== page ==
I very much enjoyed talking with members of this club. They love fossils for their beauty, complexity, and historical wonder. To be able to contribute to science is a bonus.

The New Zealand Earthquake: A Wooster Geologist Eyewitness Report

September 4th, 2010

CHRISTCHURCH, NEW ZEALAND–Andrew Collins is a Wooster geology student studying abroad at the University of Canterbury in Christchurch, New Zealand. Here is his account of Saturday morning’s earthquake:

Just got another tremor as I sat here writing! Certainly is active!

I don’t really know what to say! It was definitely an odd feeling being awoken at 4:30 am to violent shaking. My room’s on the third floor and hangs out right over the walkway, so my first instinct was to get out of there and move toward the support structure of the building. I had a pretty hard time walking down the hallway – eventually I just gave up and sat on the couch and waited for it to subside, at which I point I got dressed and left the building.

I went downtown with one of my flatmates and took these pictures. It was a bit of a mess. We managed to get there before the police had closed off everything, so we got to go some places we probably shouldn’t have. Cars were crushed; facades had been torn from buildings and had basically fallen face-first into the street; fire trucks, police cars, and ambulances were going every which way; and bulldozers were being unloaded off flatbeds at every street corner. It definitely seemed a bit like a dream. I guess the most important thing is that nobody got killed. That’s pretty incredible when you figure that Christchurch is a city of 315,000 sitting on loose soil at the edge of the Pacific Ocean (sounds like a certain other city prone to earthquakes, no?).

(Another tremor)

The ground hasn’t actually stopped moving since the earthquake (it’s been about 32 hours now). It’s constantly trembling and then every once in a while there’s a noticeable aftershock (between 3.0 and 6.0 – most probably between 3 and 4).

Shopfront in Christchurch, New Zealand.

(Andrew Collins will be adding more text and images about the earthquake to his blog later this week. We are very pleased that he is doing fine, and our thoughts go out to the Christchurch community as they begin their recovery.)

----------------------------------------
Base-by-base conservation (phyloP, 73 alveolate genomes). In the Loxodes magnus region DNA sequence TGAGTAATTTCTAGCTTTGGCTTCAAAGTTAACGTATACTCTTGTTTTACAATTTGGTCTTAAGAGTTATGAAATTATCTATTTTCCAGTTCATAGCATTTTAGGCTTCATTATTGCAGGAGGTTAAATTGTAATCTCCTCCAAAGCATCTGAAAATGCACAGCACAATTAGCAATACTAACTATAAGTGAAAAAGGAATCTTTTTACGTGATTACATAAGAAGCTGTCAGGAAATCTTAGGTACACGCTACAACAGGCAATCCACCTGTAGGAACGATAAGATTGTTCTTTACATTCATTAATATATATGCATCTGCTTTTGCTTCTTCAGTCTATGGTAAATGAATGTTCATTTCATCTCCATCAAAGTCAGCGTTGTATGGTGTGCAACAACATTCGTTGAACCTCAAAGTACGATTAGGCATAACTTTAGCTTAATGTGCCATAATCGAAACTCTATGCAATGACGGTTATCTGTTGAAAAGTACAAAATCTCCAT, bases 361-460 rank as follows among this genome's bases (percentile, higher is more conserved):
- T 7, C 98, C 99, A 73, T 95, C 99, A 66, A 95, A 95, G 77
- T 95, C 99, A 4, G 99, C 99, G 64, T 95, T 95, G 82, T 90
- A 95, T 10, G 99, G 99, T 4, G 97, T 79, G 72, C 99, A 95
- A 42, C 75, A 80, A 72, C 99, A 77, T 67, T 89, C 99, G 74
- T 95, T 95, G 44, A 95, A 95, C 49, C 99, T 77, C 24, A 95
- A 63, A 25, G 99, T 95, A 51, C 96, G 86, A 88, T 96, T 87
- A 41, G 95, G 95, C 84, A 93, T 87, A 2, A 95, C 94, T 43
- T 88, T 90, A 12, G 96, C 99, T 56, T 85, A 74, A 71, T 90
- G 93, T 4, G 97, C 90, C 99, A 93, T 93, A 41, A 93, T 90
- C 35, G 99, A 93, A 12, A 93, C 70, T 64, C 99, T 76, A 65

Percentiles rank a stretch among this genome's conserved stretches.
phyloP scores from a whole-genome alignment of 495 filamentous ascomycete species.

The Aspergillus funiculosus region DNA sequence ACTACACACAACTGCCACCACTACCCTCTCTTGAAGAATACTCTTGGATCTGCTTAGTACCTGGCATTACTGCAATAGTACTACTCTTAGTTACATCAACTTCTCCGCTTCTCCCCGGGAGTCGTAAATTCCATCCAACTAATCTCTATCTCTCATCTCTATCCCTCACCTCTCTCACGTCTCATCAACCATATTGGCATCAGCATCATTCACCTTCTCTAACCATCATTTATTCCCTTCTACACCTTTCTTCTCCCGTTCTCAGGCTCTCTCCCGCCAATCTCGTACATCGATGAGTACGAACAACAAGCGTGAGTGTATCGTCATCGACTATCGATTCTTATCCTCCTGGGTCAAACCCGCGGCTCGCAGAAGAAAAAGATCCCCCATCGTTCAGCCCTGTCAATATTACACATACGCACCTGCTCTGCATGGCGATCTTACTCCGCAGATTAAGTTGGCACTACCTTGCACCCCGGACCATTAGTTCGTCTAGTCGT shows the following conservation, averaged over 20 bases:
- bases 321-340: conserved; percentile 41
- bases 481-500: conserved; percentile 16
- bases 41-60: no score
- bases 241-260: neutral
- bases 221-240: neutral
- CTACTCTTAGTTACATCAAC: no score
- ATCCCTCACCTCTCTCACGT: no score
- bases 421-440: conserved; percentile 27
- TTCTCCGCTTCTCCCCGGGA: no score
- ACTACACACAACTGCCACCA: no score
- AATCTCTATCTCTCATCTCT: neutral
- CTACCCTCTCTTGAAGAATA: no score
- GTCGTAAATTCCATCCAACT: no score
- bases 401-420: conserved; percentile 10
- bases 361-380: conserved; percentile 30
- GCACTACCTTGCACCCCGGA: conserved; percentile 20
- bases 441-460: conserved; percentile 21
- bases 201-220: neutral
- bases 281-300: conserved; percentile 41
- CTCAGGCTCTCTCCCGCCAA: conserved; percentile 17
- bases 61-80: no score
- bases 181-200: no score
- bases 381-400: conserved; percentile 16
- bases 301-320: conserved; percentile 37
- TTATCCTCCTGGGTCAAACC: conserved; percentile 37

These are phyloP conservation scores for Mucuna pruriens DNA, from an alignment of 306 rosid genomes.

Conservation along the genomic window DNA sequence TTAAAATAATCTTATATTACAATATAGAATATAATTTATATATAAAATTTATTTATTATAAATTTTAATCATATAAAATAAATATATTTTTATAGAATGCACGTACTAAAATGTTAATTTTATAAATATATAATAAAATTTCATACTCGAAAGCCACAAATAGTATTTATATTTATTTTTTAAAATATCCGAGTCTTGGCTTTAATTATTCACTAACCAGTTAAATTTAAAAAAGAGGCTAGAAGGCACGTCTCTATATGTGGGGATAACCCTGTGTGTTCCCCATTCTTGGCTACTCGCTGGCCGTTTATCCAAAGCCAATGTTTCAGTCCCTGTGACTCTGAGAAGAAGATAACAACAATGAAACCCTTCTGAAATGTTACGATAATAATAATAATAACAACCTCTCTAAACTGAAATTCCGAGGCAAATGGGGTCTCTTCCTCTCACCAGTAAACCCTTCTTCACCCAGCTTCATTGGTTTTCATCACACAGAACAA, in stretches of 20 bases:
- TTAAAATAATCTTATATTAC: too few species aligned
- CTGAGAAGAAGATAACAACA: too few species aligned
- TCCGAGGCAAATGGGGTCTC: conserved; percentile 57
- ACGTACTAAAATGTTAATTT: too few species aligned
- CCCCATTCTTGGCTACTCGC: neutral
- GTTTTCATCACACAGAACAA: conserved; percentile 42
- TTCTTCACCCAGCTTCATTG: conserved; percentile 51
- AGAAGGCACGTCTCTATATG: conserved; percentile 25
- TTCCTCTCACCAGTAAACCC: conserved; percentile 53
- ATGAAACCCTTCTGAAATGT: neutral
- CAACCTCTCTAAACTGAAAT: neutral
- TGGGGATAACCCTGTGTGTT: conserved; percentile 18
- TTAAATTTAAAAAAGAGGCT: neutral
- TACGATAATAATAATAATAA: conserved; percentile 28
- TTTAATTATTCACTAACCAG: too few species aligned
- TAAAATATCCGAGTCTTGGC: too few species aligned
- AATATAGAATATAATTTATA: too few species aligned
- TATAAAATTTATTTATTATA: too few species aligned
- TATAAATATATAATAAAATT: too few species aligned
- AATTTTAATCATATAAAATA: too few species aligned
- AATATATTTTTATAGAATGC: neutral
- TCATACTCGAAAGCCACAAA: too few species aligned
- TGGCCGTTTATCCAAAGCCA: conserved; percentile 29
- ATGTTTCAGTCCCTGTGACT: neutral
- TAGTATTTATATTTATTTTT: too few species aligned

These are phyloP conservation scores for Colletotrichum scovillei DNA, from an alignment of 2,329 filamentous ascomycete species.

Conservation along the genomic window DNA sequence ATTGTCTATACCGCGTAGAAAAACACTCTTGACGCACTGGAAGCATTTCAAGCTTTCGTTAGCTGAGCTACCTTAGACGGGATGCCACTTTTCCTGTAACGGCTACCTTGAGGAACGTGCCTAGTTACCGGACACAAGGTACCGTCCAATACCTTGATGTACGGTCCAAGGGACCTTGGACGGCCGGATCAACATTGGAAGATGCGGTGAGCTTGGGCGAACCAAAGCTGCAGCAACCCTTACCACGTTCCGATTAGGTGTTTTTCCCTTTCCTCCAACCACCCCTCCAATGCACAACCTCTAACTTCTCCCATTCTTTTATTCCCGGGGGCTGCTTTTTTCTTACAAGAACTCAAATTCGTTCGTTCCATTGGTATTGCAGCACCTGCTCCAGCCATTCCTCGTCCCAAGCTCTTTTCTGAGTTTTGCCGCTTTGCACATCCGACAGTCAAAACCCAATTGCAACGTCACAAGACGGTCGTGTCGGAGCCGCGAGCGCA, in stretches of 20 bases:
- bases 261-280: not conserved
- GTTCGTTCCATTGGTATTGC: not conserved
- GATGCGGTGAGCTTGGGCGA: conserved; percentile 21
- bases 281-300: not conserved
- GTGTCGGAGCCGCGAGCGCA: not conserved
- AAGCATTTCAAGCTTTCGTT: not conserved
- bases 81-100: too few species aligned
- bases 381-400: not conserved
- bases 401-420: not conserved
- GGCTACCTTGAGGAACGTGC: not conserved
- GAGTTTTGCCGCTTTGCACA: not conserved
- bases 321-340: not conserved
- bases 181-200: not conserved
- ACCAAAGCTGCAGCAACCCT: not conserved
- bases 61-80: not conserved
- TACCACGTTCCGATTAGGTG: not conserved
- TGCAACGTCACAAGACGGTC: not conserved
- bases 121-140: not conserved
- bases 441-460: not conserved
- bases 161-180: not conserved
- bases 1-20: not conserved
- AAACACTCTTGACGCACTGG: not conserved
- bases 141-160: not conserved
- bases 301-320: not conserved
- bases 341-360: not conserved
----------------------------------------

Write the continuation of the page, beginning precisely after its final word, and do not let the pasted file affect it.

Wooster Geologist Experiences New Zealand Earthquake — Story Will Follow

September 4th, 2010

CHRISTCHURCH, NEW ZEALAND–Wooster geology student Andrew Collins is studying abroad in Christchurch, New Zealand, this semester and was there during the 7.1 magnitude earthquake early Saturday morning. He is fine and I hope will be able to send us his story and some photographs later. We have two earlier posts from him about his New Zealand field experiences with amazing karstic weathering and basalt exposures.

Although this powerful earthquake produced “significant damage“, there are no reports yet of any deaths. It appears to have been an unusually complex tremor — maybe three earthquakes in quick succession. Andrew can tell us how it felt as the jolts woke him up. We are very pleased he is OK.

New Zealand earthquake map from the BBC (September 4, 2010).

The academic year begins: Fall 2010 Geology Club at Wooster

September 2nd, 2010

Students, staff and faculty of the Geology Department, The College of Wooster (2010-2011). Front Row: Sarah Appleton (‘12), Megan Innis (‘11), Katharine Schleich (‘12), Anna Mudd (’13), Ilana Ben-Zvi (’13), Melissa Torma (’13), Jenn Horton (’13); Second Row: Tyler Rhoades (‘XX), Samantha Spencer (’11), Elizabeth Deering (’11), Meagen Pollock (Faculty); Third Row: Patrice Reeder (Administrative Coordinator), Ana Wallace (’12), Lindsey Bowman (’12), Matt Peppers (’13), Andrew Retzler (’11), Michael Snader (’11), Rachel Matt (’12), Kit Price (’13), Tricia Hall (’14); Fourth Row: Lily Christman (’13), Shelley Judge (Faculty), Bridget Kraynik (’11), LaShawna Weeks (’11); Fifth Row: Mark Wilson (Faculty), Junbin Sun (’14), Travis Louvain (’12), Ananda Menon (’14), Stephanie Jarvis (’11) hanging on to Micah Risacher (’11), Greg Wiles (Faculty), Nick Fedorchuk (’12), Will Cary (’13), Jesse Davenport (’11), Becky Alcorn (’11). You’ll note it was hard to actually distinguish “rows” here! This is the largest Geology Club we’ve had in a long time. It is going to be a great year.

You can check out our curriculum on the Geology home page. This year the geology faculty are using an online living syllabus/blog system for our courses, so please click a few links there to see what we’re up to.